"The way to stop it is to make it clear to Congress that we are serious about long-term structural reform." – Arkansas Governor (now President) Bill Clinton, National Governor's Association, February 3. 1991.

Throughout the term of the 102nd Congress, legislators introduced 21 mandate relief bills – from general to category-specific. These bills reflected, however symbolically, a growing concern over the damage that mandated directives inflict on state and local government.

Ironically, the mandate issue is drawing so much attention that even federal legislators who have introduced mandate-laden bills are also proposing laws designed to curb their use. Representative Olympia Snowe (R-Maine), for instance, introduced three bills containing mandates as well as two mandate relief bills: one issue-specific, the other general. The more important of these two bills is HR 2338, which is one of only a handful of relief packages designed "to provide that no state or local government shall be obligated to take any action required by federal law...unless all [emphasis added] expenses are fully funded by the United States." (Mandates of the 102nd Congress, pp. 32-33)

Two of the most unique and extensive of the 21 relief bills come from Representative Frank Horton (R-N.Y.) and George Hochbrueckner (D-N.Y.). The Mandate and Community Assistance Reform Act (HR 5591) introduced by Representative Horton provides for a major relief package for state and local governments. It also provides for increased cost estimations, service integration opportunities, and studies to identify mandated legislation that would duplicate services. This bill also requires the suspension of a block of mandates after the country enters a recession and reinstates them after exiting.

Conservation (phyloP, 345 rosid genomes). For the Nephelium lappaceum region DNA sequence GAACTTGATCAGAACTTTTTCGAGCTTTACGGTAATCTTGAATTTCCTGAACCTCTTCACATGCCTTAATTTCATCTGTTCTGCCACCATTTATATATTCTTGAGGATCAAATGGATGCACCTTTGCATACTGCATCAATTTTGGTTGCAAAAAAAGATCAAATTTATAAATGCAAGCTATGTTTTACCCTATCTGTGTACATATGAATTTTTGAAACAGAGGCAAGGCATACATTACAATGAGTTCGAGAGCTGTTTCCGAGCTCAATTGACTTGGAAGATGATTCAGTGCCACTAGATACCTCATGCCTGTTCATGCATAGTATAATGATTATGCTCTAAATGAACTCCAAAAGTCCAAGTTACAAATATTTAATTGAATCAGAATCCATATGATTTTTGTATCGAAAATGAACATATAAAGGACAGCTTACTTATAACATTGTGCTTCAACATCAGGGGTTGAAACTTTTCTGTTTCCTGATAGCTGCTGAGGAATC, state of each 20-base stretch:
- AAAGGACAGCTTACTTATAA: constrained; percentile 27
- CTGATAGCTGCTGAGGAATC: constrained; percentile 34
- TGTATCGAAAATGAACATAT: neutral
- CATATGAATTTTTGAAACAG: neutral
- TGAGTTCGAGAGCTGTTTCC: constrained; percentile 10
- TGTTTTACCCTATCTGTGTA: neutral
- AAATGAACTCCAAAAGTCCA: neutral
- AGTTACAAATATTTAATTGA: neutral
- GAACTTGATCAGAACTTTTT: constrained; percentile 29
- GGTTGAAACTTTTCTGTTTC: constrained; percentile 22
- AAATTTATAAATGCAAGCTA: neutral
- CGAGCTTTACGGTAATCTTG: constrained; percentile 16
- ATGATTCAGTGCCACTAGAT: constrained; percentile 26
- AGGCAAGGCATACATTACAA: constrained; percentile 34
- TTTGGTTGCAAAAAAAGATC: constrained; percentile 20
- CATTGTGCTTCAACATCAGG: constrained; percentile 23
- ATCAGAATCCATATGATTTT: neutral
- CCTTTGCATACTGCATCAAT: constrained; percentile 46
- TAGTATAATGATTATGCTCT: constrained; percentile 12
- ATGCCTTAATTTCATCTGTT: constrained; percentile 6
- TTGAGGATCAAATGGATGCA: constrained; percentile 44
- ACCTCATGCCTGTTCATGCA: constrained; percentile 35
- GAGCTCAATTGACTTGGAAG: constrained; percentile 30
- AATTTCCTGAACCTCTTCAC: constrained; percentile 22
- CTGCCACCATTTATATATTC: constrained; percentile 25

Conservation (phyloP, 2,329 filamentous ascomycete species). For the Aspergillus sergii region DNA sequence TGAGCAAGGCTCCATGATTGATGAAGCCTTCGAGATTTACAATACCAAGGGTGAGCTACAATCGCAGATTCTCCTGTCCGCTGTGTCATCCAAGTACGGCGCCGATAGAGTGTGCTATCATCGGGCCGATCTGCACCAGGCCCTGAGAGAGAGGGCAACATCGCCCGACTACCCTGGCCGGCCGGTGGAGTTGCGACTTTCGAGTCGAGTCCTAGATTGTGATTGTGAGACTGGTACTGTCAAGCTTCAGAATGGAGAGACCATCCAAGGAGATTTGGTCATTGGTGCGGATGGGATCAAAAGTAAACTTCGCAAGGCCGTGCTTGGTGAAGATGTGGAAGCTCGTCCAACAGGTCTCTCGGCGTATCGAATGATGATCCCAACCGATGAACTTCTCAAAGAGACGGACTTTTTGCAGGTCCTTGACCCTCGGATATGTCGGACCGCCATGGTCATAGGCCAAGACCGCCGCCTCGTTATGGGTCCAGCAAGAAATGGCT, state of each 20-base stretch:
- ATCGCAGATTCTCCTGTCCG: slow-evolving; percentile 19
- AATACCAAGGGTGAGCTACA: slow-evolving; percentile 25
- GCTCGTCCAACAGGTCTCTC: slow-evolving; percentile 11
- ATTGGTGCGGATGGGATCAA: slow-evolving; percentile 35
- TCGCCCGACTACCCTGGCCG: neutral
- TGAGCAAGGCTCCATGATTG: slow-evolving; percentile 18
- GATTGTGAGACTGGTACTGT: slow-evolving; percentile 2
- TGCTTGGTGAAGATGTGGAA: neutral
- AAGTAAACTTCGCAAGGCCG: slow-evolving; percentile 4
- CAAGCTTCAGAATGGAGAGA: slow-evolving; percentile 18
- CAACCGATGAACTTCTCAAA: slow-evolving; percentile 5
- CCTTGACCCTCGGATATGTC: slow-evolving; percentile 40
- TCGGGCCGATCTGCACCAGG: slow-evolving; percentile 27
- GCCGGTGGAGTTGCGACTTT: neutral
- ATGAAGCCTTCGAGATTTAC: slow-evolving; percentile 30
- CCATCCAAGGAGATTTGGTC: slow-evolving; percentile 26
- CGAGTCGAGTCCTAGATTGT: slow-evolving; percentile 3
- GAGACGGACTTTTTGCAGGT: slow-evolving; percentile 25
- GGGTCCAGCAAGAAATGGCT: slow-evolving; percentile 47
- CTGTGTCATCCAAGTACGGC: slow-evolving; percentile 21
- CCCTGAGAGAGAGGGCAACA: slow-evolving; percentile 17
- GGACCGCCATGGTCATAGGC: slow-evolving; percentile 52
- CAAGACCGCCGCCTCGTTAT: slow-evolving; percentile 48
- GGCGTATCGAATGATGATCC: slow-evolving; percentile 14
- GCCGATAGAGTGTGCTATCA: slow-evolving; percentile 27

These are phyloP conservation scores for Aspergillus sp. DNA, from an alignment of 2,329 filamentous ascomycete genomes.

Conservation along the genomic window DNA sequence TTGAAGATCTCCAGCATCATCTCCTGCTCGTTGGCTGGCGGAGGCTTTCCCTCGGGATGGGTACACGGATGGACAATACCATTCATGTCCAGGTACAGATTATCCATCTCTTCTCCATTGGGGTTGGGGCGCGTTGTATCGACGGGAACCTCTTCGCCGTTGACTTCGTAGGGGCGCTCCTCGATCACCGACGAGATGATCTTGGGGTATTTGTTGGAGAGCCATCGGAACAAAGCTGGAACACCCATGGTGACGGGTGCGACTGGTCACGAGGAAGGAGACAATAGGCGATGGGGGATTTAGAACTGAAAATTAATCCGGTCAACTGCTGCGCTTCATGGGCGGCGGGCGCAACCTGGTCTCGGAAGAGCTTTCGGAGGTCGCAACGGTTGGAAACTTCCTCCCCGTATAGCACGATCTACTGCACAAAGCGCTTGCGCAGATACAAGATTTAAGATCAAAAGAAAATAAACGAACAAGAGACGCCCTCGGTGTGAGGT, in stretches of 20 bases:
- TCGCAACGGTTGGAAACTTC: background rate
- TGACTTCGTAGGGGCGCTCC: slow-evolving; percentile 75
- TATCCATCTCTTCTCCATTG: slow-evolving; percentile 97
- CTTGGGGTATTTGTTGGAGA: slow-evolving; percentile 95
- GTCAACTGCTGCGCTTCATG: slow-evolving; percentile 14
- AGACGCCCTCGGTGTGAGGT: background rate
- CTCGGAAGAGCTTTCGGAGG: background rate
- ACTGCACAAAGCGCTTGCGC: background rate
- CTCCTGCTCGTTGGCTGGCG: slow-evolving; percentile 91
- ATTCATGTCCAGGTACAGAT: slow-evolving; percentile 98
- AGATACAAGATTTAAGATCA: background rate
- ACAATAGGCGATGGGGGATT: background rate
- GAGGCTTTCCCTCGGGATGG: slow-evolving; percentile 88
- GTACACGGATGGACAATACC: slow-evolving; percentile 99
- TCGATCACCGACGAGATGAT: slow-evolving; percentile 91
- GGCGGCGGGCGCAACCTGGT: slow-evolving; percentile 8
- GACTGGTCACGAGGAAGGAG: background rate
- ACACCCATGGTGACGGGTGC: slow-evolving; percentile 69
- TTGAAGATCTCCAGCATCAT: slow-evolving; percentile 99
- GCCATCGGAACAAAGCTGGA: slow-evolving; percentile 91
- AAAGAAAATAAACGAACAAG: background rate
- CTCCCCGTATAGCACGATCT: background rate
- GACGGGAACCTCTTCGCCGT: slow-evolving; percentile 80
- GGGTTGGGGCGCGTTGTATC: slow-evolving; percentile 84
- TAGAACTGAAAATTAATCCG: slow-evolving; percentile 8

Representative Hochbrueckner's National Commission on Intergovernmental Mandate Reform Act (HR 3344) would establish the nation's first commission on mandates, Its duties would include tracking mandated programs, identifying costs, and making recommendations for reducing, eliminating or relieving the financial burden of mandates on the states.[9]

While the attempts made at the federal level to relieve the burden of unfunded mandates are encouraging, it remains that real relief will not come without action taken at the state and local levels of government. Only when state representatives and the taxpayers they represent make their outrage known to Congress in no uncertain terms might the burden of unfunded mandates be lifted from the shoulders of state government.

One common thread of agreement among specialists in the mandate arena is the need for accurate cost estimations.[10] They are necessary to provide taxpayers, state and local lawmakers, and special interest groups with the ammunition necessary to give federal legislators something to be concerned about.